TUNNELLING UNDER RAILWAY NEAR KILMARNOCK AS £120m WATER SUPPLY INVESTMENT PROGRESSES

Posted: Friday 22nd June 2018

Scottish Water has tunnelled under a railway line near Kilmarnock as a project to install a major new water main and improve services to more than 200,000 people progresses.

Caledonia Water Alliance (CWA), Scottish Water's alliance partner, used a state-of-the-art Tunnel Boring Machine (TBM) to install a 132-metre-long 1500mm diameter concrete tunnel beneath the Kilmarnock to Dumfries railway line near Whinpark Farm just off the B7082.

The work, which started on April 30 was completed without causing any disruption to rail services and ahead of schedule. It is captured in a superb short video and a series of photographs by SNS Photography. Details of these are at the end of this press release.

A total of 53 concrete rings, each 2.5 metres long and weighing 4.9 tonnes, were installed to form the tunnel to house the last section or missing link of a 13-mile-long stretch of water main from the Amlaird Water Treatment Works in the Fenwick/Waterside areas to Highlees district service reservoir near Dundonald in East Ayrshire.

Before the tunnelling started, two shafts were sunk on either side of the railway. Due to the difference in height elevation between the two sides, the depth of the shafts were sunk to 16 metres on one side and 3.5 metres on the other side.

The excavation of the shafts during preparatory work for the tunnel displaced some 2500 tonnes of earth during their construction. During the tunnel drive, a further 1260 tonnes of earth was displaced, meaning the total amount of earth moved was more than 3700 tonnes.

The tunnel was installed using a 9-metre-long hydraulically-operated tunnel boring machine (TBM), which comprised three 3-metre-long shields or cans, working at a speed of between four metres and nine metres per day, excavating the earth before installing the concrete rings.

Between four to eight engineers worked on the tunnelling at any one time. Apart from excavating the earth and installing the tunnel and water main, their work included monitoring the tunnel from ground level for subsidence using laser technology.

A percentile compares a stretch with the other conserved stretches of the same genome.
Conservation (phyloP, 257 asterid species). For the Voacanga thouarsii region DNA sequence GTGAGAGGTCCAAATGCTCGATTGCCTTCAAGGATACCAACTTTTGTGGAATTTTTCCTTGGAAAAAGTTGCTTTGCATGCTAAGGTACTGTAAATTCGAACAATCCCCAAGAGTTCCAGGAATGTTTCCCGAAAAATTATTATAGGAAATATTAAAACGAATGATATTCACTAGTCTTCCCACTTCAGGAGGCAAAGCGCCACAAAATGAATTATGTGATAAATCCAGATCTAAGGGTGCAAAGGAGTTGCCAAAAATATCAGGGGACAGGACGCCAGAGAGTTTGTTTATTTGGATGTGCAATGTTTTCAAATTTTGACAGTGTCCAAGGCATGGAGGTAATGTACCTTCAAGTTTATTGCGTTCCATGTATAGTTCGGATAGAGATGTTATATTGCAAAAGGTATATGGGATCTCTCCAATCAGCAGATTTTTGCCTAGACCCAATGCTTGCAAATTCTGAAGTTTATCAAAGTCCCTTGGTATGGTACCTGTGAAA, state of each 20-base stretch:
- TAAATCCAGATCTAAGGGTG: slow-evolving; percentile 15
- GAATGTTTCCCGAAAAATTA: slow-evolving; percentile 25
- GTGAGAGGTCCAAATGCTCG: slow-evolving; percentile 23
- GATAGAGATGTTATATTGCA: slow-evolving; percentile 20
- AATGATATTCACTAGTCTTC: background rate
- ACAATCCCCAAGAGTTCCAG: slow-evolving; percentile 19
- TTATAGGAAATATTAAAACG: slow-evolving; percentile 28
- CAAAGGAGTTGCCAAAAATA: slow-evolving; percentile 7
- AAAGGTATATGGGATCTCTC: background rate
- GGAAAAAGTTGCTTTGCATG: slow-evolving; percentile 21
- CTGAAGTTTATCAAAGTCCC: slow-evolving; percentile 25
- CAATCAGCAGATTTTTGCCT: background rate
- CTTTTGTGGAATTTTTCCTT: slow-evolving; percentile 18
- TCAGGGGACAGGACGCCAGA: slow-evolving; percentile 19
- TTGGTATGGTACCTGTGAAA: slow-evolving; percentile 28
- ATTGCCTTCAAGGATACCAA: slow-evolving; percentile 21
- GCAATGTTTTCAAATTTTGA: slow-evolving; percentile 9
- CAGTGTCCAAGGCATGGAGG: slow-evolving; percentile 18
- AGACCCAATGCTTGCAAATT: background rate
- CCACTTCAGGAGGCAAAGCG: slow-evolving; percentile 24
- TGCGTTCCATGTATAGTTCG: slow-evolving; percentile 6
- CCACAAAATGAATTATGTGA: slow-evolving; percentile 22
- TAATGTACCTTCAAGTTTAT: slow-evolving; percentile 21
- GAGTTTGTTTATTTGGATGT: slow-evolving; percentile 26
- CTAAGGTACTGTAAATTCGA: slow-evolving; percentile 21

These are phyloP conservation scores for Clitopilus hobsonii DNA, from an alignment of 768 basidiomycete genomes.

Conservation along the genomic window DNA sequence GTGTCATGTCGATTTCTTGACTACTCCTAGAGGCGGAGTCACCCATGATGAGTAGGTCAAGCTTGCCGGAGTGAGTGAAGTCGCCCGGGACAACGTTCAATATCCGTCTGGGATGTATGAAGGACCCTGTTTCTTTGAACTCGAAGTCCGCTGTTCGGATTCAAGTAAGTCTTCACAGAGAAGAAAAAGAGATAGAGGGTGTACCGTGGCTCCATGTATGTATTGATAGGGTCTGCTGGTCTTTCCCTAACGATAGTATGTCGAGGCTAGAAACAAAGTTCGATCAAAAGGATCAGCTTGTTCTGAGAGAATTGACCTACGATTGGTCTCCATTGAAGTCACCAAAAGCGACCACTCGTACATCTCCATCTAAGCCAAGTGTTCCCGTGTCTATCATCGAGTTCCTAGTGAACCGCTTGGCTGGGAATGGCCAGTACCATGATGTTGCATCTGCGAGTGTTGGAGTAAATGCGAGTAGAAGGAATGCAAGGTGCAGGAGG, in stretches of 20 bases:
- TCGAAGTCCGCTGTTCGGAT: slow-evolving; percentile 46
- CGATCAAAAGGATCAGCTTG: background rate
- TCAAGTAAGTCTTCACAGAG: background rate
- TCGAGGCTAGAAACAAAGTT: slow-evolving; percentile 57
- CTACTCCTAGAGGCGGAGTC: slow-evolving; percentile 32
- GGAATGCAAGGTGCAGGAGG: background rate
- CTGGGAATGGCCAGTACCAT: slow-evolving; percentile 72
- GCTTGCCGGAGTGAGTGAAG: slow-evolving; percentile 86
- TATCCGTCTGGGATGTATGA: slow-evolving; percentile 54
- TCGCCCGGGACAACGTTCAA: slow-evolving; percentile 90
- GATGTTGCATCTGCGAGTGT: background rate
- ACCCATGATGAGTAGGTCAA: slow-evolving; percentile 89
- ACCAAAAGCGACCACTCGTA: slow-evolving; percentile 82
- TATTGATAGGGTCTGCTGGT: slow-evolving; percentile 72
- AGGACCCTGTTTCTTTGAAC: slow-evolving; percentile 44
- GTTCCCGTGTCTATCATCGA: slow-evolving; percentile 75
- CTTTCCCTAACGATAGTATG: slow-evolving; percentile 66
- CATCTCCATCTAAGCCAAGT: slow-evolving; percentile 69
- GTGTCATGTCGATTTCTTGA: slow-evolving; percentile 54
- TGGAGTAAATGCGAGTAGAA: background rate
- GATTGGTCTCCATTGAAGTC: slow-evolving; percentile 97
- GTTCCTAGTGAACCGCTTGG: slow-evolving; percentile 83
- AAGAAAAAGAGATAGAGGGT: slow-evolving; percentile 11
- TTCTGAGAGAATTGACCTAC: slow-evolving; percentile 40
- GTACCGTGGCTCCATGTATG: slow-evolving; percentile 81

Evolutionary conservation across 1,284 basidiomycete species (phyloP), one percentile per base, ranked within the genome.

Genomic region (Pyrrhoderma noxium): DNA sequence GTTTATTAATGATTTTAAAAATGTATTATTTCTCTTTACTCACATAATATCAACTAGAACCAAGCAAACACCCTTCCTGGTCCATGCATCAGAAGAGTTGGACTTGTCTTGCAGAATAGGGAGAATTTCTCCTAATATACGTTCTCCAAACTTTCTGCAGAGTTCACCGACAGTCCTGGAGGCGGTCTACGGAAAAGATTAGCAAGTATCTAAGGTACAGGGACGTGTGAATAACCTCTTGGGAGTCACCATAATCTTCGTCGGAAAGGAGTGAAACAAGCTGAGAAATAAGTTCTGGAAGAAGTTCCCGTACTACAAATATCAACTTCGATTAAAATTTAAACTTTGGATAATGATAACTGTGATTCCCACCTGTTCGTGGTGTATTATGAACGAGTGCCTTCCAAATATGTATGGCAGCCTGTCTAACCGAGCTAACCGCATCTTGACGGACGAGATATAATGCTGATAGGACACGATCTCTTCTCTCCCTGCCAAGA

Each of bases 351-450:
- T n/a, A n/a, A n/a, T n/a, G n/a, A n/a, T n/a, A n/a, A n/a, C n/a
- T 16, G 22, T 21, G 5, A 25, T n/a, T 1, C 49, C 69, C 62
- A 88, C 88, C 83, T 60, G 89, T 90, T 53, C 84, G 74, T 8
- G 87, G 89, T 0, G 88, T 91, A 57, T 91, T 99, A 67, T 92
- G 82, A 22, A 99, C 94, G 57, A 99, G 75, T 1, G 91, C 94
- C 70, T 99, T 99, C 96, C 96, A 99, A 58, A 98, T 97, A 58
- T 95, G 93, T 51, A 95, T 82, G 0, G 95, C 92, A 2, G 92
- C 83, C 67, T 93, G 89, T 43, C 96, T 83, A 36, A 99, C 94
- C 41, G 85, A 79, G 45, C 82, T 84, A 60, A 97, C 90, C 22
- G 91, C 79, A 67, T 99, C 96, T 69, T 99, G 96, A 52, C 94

Sean Lavin, Senior Construction Manager, said: "We are continuing to make good progress with the project and this latest piece of work to install the tunnel was a very important part of that.

"We are delighted to have completed the work under the railway, which involved a lot of careful planning and close liaison with Network Rail and Scottish Water Special Services, who deal with land, environmental and planning issues.

"We carried out detailed site investigation work, including the drilling of vertical boreholes to analyse the geology before the tunnelling started, and some intricate work using hi-tech equipment to construct the tunnel and install this stretch of the new water main."

The tunnel was installed as Scottish Water progresses with the second phase of a £120m investment in the drinking water network which will benefit more than 200,000 people and businesses in much of Ayrshire and parts of East Renfrewshire.

This section of water main follows a route from the east of Fenwick, skirting the east of Kilmarnock and running west across farmland to Highlees.

Another 13 mile-long stretch of water main, from near Newton Mearns, East Renfrewshire to the Fenwick/Waterside area in East Ayrshire, and a pumping station at Darnley, has already been constructed as part of the overall project.

Scottish Water announced in December 2015 that it will improve the water supply network by installing more than 30 miles of new water mains to connect the system in Ayrshire with the Greater Glasgow area's network.

The new and expanded network will enable Scottish Water to provide customers with greater security of supply and to respond more effectively to operational issues such as burst water mains and minimise disruption to customers.

Customers across a large part of Ayrshire currently receive their water from a single source, the Bradan Water Treatment Works, south of Straiton in South Ayrshire.

The water is supplied to customers' taps via a 34-mile-long trunk water main installed about 50 years ago from the Bradan Water Treatment Works to the north of Irvine.

The construction of the new strategic water main, which is expected to be completed in 2020, will connect the Bradan water supply network to the network served by the Milngavie and Balmore water treatment works, north of Glasgow.

When complete, the investment will enable Scottish Water to transfer water from Glasgow to Ayrshire, and vice-versa, if required.

This will create a larger, more robust and connected supply zone which will benefit customers in areas such as Ayr, Prestwick, Kilmarnock, Troon, Irvine, Fenwick, Galston, Stewarton, Hurlford, Maybole, Eaglesham and Newton Mearns.




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December 2018

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